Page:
Lists of rules for writers abound, ranging from profound wisdom to statements of the obvious. I’ve gathered together some of my favourites here, plus a few inspiring quotes. When I start to doubt myself or just need a confidence boost, I turn to advice like this to get me moving again. I hope it helps you do the same…
“Writing a book is a tremendous experience. It pays off intellectually. It clarifies your thinking. It builds credibility. It is a living engine of marketing and idea spreading, working every day to deliver your message with authority. You should write one.” – Seth Godin
1. Writers write
Many people say they want to write a book but somehow never seem to get round to it. Don’t be one of those people. Write.
Writing is rewriting. If a sentence makes you cringe or squirm with embarrassment – fix it. Don’t let it go thinking it doesn’t matter. It does.
3. Kill your darlings
No matter how hard you work at your writing, it probably isn’t as good as you think it is.
4. Finish what you start
No matter what you have to do, get to the end. Don’t keep going over and over the same little bit trying to make it perfect or you’ll never finish.
5. Never show your first draft to anyone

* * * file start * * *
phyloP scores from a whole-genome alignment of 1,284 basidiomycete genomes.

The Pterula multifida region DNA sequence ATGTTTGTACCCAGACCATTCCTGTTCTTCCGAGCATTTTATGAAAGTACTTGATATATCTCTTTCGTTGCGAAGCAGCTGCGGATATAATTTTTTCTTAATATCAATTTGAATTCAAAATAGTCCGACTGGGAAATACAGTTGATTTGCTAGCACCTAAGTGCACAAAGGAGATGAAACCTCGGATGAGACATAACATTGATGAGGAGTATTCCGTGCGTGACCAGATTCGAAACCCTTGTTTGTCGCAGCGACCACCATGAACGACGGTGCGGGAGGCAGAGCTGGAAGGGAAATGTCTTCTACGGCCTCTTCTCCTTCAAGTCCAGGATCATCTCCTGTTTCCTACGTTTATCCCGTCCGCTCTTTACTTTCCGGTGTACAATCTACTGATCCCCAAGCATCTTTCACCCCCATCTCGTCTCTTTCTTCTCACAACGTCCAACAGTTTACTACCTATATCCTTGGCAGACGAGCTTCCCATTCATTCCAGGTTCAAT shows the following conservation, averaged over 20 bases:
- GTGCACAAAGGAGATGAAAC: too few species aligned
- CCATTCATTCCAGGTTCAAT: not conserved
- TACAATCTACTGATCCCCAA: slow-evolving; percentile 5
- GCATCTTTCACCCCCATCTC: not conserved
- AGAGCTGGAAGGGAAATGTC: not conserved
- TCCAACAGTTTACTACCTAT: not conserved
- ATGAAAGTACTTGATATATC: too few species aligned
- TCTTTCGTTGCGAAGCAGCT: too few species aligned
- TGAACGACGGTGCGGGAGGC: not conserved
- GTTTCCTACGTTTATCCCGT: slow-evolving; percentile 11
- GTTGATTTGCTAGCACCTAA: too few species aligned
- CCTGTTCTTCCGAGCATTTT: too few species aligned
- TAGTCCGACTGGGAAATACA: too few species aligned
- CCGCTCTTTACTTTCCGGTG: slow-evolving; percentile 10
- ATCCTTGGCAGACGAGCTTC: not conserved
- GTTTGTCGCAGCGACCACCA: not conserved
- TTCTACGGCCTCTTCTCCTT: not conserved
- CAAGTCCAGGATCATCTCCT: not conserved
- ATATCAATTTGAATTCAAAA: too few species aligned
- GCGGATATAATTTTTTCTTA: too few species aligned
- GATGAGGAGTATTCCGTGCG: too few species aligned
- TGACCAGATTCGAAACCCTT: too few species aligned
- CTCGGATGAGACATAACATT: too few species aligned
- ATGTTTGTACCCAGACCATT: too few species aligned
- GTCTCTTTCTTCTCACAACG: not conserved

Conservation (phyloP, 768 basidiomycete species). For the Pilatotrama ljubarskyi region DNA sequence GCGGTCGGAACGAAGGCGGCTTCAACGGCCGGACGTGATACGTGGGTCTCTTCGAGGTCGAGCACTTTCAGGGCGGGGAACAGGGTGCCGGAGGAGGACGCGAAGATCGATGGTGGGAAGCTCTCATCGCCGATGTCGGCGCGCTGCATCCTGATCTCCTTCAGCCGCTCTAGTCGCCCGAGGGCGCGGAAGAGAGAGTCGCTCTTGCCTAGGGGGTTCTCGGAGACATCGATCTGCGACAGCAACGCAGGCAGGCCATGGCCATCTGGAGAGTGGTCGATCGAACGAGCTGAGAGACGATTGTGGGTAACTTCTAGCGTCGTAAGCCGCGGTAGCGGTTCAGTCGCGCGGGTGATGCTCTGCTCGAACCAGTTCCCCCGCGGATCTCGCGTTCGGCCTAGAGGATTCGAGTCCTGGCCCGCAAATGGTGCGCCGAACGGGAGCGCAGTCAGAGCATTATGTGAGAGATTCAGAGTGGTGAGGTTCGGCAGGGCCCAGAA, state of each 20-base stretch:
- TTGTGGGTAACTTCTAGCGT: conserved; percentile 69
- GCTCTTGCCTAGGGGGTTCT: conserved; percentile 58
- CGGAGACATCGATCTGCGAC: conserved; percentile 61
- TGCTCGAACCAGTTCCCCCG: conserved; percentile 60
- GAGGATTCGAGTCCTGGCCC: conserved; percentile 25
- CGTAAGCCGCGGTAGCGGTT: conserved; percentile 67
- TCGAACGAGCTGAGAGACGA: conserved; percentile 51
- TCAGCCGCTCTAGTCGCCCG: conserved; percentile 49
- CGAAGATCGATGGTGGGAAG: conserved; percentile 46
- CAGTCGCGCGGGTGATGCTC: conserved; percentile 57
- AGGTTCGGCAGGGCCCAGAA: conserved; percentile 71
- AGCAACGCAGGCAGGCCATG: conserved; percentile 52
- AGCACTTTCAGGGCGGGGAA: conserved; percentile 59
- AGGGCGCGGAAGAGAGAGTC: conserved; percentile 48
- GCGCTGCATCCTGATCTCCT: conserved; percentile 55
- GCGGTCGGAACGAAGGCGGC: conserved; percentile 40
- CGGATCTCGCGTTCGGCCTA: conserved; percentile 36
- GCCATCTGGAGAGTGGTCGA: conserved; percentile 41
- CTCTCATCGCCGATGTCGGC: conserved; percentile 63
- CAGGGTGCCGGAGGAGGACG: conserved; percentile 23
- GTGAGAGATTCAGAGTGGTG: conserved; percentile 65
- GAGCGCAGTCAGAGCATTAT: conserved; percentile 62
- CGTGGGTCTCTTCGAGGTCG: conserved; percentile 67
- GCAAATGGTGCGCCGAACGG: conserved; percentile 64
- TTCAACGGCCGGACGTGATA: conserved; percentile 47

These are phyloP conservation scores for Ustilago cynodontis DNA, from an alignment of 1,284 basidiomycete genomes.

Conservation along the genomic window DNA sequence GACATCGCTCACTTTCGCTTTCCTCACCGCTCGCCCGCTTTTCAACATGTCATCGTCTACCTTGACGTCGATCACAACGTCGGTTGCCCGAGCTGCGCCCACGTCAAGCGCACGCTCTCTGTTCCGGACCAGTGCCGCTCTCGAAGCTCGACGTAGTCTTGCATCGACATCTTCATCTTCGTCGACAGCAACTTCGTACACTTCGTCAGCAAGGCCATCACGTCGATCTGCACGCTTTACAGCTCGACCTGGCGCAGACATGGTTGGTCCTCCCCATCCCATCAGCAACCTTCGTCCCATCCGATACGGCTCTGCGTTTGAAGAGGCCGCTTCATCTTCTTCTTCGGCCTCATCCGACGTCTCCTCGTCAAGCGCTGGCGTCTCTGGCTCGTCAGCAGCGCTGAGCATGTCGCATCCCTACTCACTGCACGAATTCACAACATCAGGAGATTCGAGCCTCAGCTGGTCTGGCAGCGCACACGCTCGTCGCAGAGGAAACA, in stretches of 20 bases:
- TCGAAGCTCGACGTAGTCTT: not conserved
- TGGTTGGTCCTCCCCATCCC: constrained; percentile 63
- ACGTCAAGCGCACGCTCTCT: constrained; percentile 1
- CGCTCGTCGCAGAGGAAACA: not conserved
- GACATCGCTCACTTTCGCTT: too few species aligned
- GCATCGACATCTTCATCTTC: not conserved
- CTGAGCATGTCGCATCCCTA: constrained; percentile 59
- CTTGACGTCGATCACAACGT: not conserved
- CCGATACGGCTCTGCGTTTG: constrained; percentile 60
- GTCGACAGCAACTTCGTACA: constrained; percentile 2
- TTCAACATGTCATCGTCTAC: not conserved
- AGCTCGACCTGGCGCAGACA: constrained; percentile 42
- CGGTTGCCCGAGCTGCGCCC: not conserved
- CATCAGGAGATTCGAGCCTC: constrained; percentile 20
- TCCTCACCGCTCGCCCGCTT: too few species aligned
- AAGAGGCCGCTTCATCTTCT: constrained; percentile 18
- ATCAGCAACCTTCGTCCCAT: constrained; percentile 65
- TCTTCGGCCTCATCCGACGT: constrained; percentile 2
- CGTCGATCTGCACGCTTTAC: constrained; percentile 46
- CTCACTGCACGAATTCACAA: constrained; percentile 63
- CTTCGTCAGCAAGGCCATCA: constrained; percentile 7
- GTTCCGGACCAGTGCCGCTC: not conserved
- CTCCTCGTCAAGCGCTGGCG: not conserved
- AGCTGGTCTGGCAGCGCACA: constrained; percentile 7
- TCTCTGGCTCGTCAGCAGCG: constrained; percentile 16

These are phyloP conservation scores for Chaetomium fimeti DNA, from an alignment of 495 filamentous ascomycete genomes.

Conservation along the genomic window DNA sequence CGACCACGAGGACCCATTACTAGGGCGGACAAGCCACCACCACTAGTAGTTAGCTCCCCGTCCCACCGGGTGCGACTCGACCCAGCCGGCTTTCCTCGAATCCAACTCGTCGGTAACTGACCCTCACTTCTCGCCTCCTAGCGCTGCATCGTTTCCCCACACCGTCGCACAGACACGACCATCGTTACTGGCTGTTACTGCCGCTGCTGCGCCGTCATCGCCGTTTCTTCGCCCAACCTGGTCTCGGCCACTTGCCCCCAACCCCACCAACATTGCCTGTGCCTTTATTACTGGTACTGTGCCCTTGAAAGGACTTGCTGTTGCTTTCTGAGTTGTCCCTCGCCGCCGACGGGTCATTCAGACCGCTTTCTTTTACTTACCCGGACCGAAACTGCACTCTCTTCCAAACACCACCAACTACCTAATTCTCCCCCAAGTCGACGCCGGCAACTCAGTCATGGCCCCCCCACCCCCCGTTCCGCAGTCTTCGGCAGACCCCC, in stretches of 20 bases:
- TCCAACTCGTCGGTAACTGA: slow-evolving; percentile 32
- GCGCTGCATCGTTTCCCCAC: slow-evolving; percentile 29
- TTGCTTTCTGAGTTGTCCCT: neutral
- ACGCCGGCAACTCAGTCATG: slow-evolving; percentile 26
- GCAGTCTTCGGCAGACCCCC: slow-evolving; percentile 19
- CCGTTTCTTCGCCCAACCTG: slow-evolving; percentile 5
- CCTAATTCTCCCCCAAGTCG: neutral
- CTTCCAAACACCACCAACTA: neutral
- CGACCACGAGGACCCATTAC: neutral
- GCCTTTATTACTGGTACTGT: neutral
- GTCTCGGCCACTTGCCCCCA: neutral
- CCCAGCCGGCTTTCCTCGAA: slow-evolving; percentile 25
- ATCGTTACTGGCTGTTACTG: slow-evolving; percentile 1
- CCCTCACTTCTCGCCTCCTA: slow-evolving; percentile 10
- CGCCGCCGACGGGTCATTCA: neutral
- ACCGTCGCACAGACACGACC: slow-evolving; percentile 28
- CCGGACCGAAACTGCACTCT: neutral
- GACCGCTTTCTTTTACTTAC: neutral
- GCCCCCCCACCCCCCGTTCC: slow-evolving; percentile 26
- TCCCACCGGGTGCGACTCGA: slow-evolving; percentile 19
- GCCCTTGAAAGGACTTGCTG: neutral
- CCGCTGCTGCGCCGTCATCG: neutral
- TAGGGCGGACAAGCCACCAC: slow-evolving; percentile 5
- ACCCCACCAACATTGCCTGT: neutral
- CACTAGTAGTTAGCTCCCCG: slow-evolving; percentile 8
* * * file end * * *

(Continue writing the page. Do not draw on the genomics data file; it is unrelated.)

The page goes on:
First drafts are always shit. Always! Remember number 2 – Rewrite!
Read like crazy. Read anything and everything, and not just books you like. Bad books can inspire you to write because they motivate you to do better – but be careful not to let them influence your writing directly. Bad writing is infectious.
7. Write well
Writing a bad book is just as hard as writing a good one. So you may as well write a good book.
8. Experience life
Go outside, do stuff, make a mess, love, cry, rant and fight. It’s all grist for the mill and gives you something to write about.
“You have to love before you can be relentless.” – Jonathan Franzen
9. Get professional feedback
And listen to it. Make sure you take on board constructive criticism, but only if you believe it will improve your book.
10. Be your own best critic
Be discerning about who you listen to. Don’t believe what your family or friends say about your writing; they’re rarely objective, even if they think they are. Especially if they think they are.
“When people tell you something’s wrong or doesn’t work for them, they are almost always right. When they tell you exactly what they think is wrong and how to fix it, they are almost always wrong.” – Neil Gaiman
Cut inessential words. Cut until there’s nothing left to cut without losing meaning.
12. Be professional
Study your craft, and practise. Remember number 1 – Writers write!
13. Call yourself a writer
This applies even if you’re not yet published. Calling yourself a writer encourages you to take yourself seriously, and eventually others will agree.
14. Be specific
And accurate with the facts. Do your research, but not too much. Resist the temptation to put all your research on the page.
15. Trust the reader
Never talk down to your readers or patronise them. Always assume they’re smarter than you.
16. Beware clichés
Don’t be lazy. Find a better, more original way of saying what you want to say.
17. Treat writing as a job
Write every day – even if it’s just a page. Make time for it. There’s no excuse for not doing it.
“Few are the great spirits who did not at one time or another write in jail, in exile, in the madhouse, or at the foot of the gallows.” – Erica Jong